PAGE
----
Hodges has repeatedly shown that spinal manipulative therapy increases muscle strength in muscles that are weak, but not in normal muscles, and that this improvement in strength also improves the patient's clinical condition.20 Hodges, et al., have shown that there is a consistent delayed activation of the muscle that occurs in cases of LBP, such that the order in which the individual muscles are activated changes.21-23 This is a pattern of muscle activation called "synergist substitution," wherein the inhibited muscle recruits other muscles to assist it in its effort. During MMT, this can be identified as a slight shift of the patient's body in order to activate synergist (not prime mover) muscles.24

The LBP complications resulting from just one inhibited muscle in are significant. The gluteus maximus muscle is a major stabilizer of the pelvis and low back and is especially important for sacral, iliac and coccygeal stability. Smooth gait observed during running and walking is, in large measure, due to gluteus maximus function. A common postural fault that results from weak gluteus maximus muscles is accentuation of the A-P spinal curves, with an anteriorly rotated pelvis and hyperlordosis in the lumbar spine. However, the cause of this muscle's weakness may be from remote factors such as failure of the foot's positive support reaction.25-26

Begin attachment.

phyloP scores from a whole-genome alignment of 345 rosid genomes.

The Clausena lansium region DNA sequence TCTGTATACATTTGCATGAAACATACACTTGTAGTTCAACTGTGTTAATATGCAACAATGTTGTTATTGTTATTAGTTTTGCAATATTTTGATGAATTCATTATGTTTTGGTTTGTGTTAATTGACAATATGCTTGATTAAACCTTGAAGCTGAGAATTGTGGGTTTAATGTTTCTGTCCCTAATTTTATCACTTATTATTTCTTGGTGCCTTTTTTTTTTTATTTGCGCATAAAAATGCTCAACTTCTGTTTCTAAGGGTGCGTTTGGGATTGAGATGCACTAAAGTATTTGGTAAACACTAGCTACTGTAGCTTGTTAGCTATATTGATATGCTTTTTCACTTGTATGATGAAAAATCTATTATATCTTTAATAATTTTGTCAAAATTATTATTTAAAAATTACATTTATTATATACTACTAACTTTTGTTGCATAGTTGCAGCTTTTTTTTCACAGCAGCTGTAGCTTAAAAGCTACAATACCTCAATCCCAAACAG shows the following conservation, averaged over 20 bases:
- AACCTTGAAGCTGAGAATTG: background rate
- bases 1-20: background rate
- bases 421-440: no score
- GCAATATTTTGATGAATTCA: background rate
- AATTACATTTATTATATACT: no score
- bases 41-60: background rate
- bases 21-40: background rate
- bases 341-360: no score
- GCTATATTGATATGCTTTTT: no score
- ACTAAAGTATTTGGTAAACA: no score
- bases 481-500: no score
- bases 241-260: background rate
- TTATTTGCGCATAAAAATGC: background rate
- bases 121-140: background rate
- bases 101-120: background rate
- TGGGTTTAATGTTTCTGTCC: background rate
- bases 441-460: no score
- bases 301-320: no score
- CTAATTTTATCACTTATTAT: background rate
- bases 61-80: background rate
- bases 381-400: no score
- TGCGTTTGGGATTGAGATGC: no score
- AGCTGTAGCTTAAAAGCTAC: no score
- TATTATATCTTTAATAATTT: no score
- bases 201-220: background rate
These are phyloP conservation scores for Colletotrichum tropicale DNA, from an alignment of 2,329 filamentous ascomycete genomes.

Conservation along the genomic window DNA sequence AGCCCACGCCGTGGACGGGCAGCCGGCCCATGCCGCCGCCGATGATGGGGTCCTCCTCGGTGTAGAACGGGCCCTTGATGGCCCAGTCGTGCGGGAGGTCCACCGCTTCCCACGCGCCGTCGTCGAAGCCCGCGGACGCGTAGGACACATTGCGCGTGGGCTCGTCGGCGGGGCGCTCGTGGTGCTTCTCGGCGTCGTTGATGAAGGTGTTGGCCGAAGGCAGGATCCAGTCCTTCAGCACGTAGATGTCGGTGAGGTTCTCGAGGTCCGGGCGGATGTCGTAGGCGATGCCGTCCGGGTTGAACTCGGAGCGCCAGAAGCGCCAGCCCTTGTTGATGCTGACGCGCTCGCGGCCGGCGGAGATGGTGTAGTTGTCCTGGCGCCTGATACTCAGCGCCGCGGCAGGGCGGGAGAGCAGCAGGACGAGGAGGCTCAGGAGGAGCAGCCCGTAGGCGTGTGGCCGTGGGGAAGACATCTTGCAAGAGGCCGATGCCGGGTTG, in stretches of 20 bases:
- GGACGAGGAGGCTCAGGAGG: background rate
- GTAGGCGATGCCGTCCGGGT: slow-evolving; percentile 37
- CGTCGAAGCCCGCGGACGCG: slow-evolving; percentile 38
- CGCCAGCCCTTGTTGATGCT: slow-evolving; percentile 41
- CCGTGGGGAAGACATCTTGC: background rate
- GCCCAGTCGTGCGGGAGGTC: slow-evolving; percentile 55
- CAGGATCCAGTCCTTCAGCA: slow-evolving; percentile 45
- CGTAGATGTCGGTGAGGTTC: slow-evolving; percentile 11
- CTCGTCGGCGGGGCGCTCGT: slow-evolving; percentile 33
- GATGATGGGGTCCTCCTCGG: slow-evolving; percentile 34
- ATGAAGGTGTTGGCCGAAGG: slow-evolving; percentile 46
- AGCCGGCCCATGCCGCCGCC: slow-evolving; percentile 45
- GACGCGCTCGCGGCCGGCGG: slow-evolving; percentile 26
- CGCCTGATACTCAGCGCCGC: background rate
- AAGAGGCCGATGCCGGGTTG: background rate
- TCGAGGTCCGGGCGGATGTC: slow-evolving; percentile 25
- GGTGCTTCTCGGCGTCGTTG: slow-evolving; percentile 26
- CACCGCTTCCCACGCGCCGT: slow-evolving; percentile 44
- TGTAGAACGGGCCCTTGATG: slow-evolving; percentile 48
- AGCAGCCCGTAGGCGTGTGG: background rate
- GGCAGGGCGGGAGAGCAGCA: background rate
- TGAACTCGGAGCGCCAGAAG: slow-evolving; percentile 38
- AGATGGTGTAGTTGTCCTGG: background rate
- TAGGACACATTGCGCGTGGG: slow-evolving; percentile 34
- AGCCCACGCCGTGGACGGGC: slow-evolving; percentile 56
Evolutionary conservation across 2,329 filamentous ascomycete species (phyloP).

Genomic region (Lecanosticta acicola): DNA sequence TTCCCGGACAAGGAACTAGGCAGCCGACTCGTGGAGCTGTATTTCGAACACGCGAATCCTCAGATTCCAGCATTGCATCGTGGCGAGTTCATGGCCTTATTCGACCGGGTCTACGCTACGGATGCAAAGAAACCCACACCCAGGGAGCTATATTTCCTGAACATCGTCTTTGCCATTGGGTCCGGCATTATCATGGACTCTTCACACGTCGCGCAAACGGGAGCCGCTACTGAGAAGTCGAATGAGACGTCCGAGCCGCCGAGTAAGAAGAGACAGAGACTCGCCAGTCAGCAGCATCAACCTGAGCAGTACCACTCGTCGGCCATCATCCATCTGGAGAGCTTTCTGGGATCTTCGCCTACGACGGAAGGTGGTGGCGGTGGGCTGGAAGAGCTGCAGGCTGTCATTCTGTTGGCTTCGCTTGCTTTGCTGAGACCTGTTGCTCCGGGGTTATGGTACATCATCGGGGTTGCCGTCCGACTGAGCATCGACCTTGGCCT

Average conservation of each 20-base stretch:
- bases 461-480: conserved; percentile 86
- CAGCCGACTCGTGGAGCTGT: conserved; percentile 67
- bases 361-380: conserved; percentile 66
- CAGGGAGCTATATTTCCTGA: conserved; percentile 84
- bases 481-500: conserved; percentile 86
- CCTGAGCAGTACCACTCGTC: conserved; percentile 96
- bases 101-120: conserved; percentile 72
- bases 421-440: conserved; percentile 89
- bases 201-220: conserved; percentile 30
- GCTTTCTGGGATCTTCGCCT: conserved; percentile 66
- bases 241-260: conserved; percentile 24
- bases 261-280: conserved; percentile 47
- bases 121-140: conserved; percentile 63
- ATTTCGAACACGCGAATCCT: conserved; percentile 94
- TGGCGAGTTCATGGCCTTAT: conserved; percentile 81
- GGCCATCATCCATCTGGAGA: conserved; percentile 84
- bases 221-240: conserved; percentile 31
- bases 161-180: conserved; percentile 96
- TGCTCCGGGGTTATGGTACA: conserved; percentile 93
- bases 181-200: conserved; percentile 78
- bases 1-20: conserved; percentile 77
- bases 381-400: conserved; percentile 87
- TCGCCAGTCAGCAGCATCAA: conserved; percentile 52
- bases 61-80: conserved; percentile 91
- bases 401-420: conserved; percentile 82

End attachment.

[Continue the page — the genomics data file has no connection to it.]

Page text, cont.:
The positive support reaction is a fundamental reflex of posture. When pressure is applied to the plantar surface of the foot, the limb should extend strongly enough to support the body's weight, leaving you standing in a strong position. When the foot is weight-bearing, the force upon the interphalangeal joints and the stretching of the interosseous, adductor hallucis and other muscles stimulate the joint receptors and muscle spindles to provide facilitation of the extensor muscles, which is the essence of the positive support reaction.